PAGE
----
Windows 10 updates haven’t really had a good 2020. The latest issue with Windows 10 May 2020 Major Update is hitting many PC users in the last place they want to be interrupted: their gaming sessions.
Latest Windows reports that the big update is linked to a number of ESENT bugs (ESE Runtime, a tool that helps with searching and indexing media) appearing on systems causing choppy gameplay. This reminds us of how Microsoft is blocking some of its own devices from downloading the update.
- These are the best laptops right now
- Tight budget? We have the best laptops under $ 500
A Rainbow Six Siege gamer quoted in the article wrote: “I too stuttered like crazy when playing R6S, went from 150 fps to 40/50 fps, and the operating system stuttered as well.” Another refers to the ESENT errors, saying “I got this error while playing the game and my game started to stutter for a few seconds like crazy.”
ESENT bugs have affected players directly in the FPS for years, as this April 2018 shows. Microsoft Forums post that blamed the Fall Creators Pack update, where one user said “The screen will freeze and you will hear the buzzing of the last second of sound repeating over and over again as if the computer is tied up in a loop.”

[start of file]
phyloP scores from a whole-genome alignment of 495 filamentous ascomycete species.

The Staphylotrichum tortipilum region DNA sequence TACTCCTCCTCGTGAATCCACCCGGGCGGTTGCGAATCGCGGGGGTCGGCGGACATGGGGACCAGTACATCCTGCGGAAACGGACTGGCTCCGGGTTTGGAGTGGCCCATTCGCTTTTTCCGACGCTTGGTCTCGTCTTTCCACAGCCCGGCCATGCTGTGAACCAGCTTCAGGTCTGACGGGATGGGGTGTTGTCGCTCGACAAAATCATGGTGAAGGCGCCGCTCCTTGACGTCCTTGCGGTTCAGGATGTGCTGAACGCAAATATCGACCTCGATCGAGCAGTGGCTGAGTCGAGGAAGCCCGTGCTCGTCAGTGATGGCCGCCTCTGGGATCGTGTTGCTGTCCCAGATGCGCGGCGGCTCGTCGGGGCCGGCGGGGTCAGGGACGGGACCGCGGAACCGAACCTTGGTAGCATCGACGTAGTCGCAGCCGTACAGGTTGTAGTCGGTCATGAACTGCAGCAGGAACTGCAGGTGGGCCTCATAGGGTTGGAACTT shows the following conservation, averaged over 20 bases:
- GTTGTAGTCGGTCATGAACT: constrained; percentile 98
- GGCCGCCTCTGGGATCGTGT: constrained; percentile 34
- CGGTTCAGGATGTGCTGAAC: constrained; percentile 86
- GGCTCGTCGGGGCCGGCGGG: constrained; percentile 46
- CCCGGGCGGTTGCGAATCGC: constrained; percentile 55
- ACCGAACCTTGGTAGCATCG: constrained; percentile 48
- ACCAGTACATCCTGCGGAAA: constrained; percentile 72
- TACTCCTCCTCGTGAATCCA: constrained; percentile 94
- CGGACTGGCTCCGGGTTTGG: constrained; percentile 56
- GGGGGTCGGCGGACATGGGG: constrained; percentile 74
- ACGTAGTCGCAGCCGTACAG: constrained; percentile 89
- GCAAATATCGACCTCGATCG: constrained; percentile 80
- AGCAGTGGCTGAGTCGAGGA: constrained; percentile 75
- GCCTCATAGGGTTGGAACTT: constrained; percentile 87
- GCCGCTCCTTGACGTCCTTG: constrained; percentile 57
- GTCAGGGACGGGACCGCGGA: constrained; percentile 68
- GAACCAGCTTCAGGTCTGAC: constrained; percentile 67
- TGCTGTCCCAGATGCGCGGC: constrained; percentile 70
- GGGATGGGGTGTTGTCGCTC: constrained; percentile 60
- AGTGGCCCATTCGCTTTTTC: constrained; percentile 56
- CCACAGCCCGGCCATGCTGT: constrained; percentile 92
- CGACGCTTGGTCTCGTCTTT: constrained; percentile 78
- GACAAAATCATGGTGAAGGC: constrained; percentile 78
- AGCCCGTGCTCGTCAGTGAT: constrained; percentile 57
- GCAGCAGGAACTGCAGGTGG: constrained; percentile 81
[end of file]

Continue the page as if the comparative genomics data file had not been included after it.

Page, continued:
Before reaching What To fix it, I think this is a very good reminder that force-installing the Windows 10 May 2020 Update (also called Windows 10 version 2004) is not a great idea. Sure, this big update has some cool stuff, but it brought with it a lot of unforeseen bugs like this one.
Fortunately, there may be a way out:
How to remove the Windows 10 May 2020 Update
Hope you installed the May 2020 update recently, because there is a 10 day window to uninstall some Windows 10 updates. And removing the May 2020 update is the best option to fix this problem.
To do this, open the Settings app, either by opening the Start menu and clicking the gear or by typing the word ‘settings’ in search.
So there are two options. If you know the specific update that Windows 10 May 2020 released on your machine (and they vary), look for “Uninstall updates” at the top of the screen.
Otherwise, in the Settings app, select Update & Security, and then click “Recovery” on the left side of the screen. Click on “Go back to the previous version of Windows 10” and follow the instructions on the screen.